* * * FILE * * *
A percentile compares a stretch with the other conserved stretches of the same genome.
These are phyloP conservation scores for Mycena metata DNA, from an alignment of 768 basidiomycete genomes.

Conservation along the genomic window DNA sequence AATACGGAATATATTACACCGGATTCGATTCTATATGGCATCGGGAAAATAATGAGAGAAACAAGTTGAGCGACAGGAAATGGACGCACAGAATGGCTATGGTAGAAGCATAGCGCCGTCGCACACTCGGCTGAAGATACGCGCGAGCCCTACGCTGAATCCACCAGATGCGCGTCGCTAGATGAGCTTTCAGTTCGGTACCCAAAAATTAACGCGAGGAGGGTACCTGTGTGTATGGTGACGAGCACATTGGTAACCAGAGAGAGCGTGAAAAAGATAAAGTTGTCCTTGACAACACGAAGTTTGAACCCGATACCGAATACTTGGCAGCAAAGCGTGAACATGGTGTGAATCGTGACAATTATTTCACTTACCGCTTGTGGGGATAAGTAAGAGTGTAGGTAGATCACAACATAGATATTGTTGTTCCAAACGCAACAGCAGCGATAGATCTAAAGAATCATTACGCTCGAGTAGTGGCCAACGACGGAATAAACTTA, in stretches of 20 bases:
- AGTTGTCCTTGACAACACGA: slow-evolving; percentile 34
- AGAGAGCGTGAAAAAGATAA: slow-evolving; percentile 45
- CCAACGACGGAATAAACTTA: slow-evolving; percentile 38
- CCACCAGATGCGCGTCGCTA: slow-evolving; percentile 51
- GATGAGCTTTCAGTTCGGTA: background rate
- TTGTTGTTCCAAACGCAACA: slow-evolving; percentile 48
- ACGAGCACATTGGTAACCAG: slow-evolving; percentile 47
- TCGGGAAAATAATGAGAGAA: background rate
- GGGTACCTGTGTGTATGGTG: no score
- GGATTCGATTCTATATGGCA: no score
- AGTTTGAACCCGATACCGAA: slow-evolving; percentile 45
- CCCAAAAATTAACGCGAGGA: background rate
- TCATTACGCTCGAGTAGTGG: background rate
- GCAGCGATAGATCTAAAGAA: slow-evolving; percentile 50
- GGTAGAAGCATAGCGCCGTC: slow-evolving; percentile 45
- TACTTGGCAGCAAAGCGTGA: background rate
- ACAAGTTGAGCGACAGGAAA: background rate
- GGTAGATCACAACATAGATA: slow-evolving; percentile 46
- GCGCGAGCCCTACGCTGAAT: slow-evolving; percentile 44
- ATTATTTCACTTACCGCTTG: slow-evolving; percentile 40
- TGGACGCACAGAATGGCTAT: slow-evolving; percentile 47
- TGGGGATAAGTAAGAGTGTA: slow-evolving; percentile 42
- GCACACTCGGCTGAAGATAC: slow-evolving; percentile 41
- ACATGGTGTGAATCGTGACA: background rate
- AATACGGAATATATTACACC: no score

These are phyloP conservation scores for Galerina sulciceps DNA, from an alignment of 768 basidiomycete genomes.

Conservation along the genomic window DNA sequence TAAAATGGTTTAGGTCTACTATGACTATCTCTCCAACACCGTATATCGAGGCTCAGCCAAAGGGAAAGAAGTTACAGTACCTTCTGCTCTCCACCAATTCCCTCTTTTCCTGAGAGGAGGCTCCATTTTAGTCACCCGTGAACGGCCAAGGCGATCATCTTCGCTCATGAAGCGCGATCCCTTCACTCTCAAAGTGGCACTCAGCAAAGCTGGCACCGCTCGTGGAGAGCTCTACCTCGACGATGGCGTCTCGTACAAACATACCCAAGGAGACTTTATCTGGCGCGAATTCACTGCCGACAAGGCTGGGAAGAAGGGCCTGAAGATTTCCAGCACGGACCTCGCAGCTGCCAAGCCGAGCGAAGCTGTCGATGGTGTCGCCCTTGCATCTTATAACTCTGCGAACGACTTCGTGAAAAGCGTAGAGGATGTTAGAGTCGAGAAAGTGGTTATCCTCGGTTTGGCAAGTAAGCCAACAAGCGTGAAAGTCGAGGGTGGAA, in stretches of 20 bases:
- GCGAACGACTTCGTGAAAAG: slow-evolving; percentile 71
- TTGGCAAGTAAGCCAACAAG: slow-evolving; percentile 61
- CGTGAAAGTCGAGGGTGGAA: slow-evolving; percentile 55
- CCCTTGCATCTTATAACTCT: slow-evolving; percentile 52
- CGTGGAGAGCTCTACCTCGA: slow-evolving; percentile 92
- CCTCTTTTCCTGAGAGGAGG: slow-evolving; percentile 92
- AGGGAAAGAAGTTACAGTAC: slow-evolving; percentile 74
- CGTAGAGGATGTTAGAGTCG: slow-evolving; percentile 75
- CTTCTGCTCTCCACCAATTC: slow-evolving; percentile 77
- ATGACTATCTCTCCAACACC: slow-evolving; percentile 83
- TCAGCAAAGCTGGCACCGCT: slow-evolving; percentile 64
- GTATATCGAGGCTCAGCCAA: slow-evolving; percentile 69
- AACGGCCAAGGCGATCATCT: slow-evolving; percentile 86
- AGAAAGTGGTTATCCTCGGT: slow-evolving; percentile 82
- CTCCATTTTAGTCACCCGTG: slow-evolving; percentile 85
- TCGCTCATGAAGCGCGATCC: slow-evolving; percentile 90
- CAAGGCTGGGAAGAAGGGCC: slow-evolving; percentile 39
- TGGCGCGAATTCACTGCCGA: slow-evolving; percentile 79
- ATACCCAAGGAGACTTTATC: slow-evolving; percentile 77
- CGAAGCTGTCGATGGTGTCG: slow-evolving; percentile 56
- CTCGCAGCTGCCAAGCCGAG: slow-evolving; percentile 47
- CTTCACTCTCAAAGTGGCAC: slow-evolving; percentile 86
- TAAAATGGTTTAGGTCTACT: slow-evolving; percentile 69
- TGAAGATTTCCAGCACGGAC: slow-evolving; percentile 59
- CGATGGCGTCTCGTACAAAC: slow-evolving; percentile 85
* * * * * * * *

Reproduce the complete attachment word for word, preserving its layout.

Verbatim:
A percentile compares a stretch with the other conserved stretches of the same genome.
These are phyloP conservation scores for Mycena metata DNA, from an alignment of 768 basidiomycete genomes.

Conservation along the genomic window DNA sequence AATACGGAATATATTACACCGGATTCGATTCTATATGGCATCGGGAAAATAATGAGAGAAACAAGTTGAGCGACAGGAAATGGACGCACAGAATGGCTATGGTAGAAGCATAGCGCCGTCGCACACTCGGCTGAAGATACGCGCGAGCCCTACGCTGAATCCACCAGATGCGCGTCGCTAGATGAGCTTTCAGTTCGGTACCCAAAAATTAACGCGAGGAGGGTACCTGTGTGTATGGTGACGAGCACATTGGTAACCAGAGAGAGCGTGAAAAAGATAAAGTTGTCCTTGACAACACGAAGTTTGAACCCGATACCGAATACTTGGCAGCAAAGCGTGAACATGGTGTGAATCGTGACAATTATTTCACTTACCGCTTGTGGGGATAAGTAAGAGTGTAGGTAGATCACAACATAGATATTGTTGTTCCAAACGCAACAGCAGCGATAGATCTAAAGAATCATTACGCTCGAGTAGTGGCCAACGACGGAATAAACTTA, in stretches of 20 bases:
- AGTTGTCCTTGACAACACGA: slow-evolving; percentile 34
- AGAGAGCGTGAAAAAGATAA: slow-evolving; percentile 45
- CCAACGACGGAATAAACTTA: slow-evolving; percentile 38
- CCACCAGATGCGCGTCGCTA: slow-evolving; percentile 51
- GATGAGCTTTCAGTTCGGTA: background rate
- TTGTTGTTCCAAACGCAACA: slow-evolving; percentile 48
- ACGAGCACATTGGTAACCAG: slow-evolving; percentile 47
- TCGGGAAAATAATGAGAGAA: background rate
- GGGTACCTGTGTGTATGGTG: no score
- GGATTCGATTCTATATGGCA: no score
- AGTTTGAACCCGATACCGAA: slow-evolving; percentile 45
- CCCAAAAATTAACGCGAGGA: background rate
- TCATTACGCTCGAGTAGTGG: background rate
- GCAGCGATAGATCTAAAGAA: slow-evolving; percentile 50
- GGTAGAAGCATAGCGCCGTC: slow-evolving; percentile 45
- TACTTGGCAGCAAAGCGTGA: background rate
- ACAAGTTGAGCGACAGGAAA: background rate
- GGTAGATCACAACATAGATA: slow-evolving; percentile 46
- GCGCGAGCCCTACGCTGAAT: slow-evolving; percentile 44
- ATTATTTCACTTACCGCTTG: slow-evolving; percentile 40
- TGGACGCACAGAATGGCTAT: slow-evolving; percentile 47
- TGGGGATAAGTAAGAGTGTA: slow-evolving; percentile 42
- GCACACTCGGCTGAAGATAC: slow-evolving; percentile 41
- ACATGGTGTGAATCGTGACA: background rate
- AATACGGAATATATTACACC: no score

These are phyloP conservation scores for Galerina sulciceps DNA, from an alignment of 768 basidiomycete genomes.

Conservation along the genomic window DNA sequence TAAAATGGTTTAGGTCTACTATGACTATCTCTCCAACACCGTATATCGAGGCTCAGCCAAAGGGAAAGAAGTTACAGTACCTTCTGCTCTCCACCAATTCCCTCTTTTCCTGAGAGGAGGCTCCATTTTAGTCACCCGTGAACGGCCAAGGCGATCATCTTCGCTCATGAAGCGCGATCCCTTCACTCTCAAAGTGGCACTCAGCAAAGCTGGCACCGCTCGTGGAGAGCTCTACCTCGACGATGGCGTCTCGTACAAACATACCCAAGGAGACTTTATCTGGCGCGAATTCACTGCCGACAAGGCTGGGAAGAAGGGCCTGAAGATTTCCAGCACGGACCTCGCAGCTGCCAAGCCGAGCGAAGCTGTCGATGGTGTCGCCCTTGCATCTTATAACTCTGCGAACGACTTCGTGAAAAGCGTAGAGGATGTTAGAGTCGAGAAAGTGGTTATCCTCGGTTTGGCAAGTAAGCCAACAAGCGTGAAAGTCGAGGGTGGAA, in stretches of 20 bases:
- GCGAACGACTTCGTGAAAAG: slow-evolving; percentile 71
- TTGGCAAGTAAGCCAACAAG: slow-evolving; percentile 61
- CGTGAAAGTCGAGGGTGGAA: slow-evolving; percentile 55
- CCCTTGCATCTTATAACTCT: slow-evolving; percentile 52
- CGTGGAGAGCTCTACCTCGA: slow-evolving; percentile 92
- CCTCTTTTCCTGAGAGGAGG: slow-evolving; percentile 92
- AGGGAAAGAAGTTACAGTAC: slow-evolving; percentile 74
- CGTAGAGGATGTTAGAGTCG: slow-evolving; percentile 75
- CTTCTGCTCTCCACCAATTC: slow-evolving; percentile 77
- ATGACTATCTCTCCAACACC: slow-evolving; percentile 83
- TCAGCAAAGCTGGCACCGCT: slow-evolving; percentile 64
- GTATATCGAGGCTCAGCCAA: slow-evolving; percentile 69
- AACGGCCAAGGCGATCATCT: slow-evolving; percentile 86
- AGAAAGTGGTTATCCTCGGT: slow-evolving; percentile 82
- CTCCATTTTAGTCACCCGTG: slow-evolving; percentile 85
- TCGCTCATGAAGCGCGATCC: slow-evolving; percentile 90
- CAAGGCTGGGAAGAAGGGCC: slow-evolving; percentile 39
- TGGCGCGAATTCACTGCCGA: slow-evolving; percentile 79
- ATACCCAAGGAGACTTTATC: slow-evolving; percentile 77
- CGAAGCTGTCGATGGTGTCG: slow-evolving; percentile 56
- CTCGCAGCTGCCAAGCCGAG: slow-evolving; percentile 47
- CTTCACTCTCAAAGTGGCAC: slow-evolving; percentile 86
- TAAAATGGTTTAGGTCTACT: slow-evolving; percentile 69
- TGAAGATTTCCAGCACGGAC: slow-evolving; percentile 59
- CGATGGCGTCTCGTACAAAC: slow-evolving; percentile 85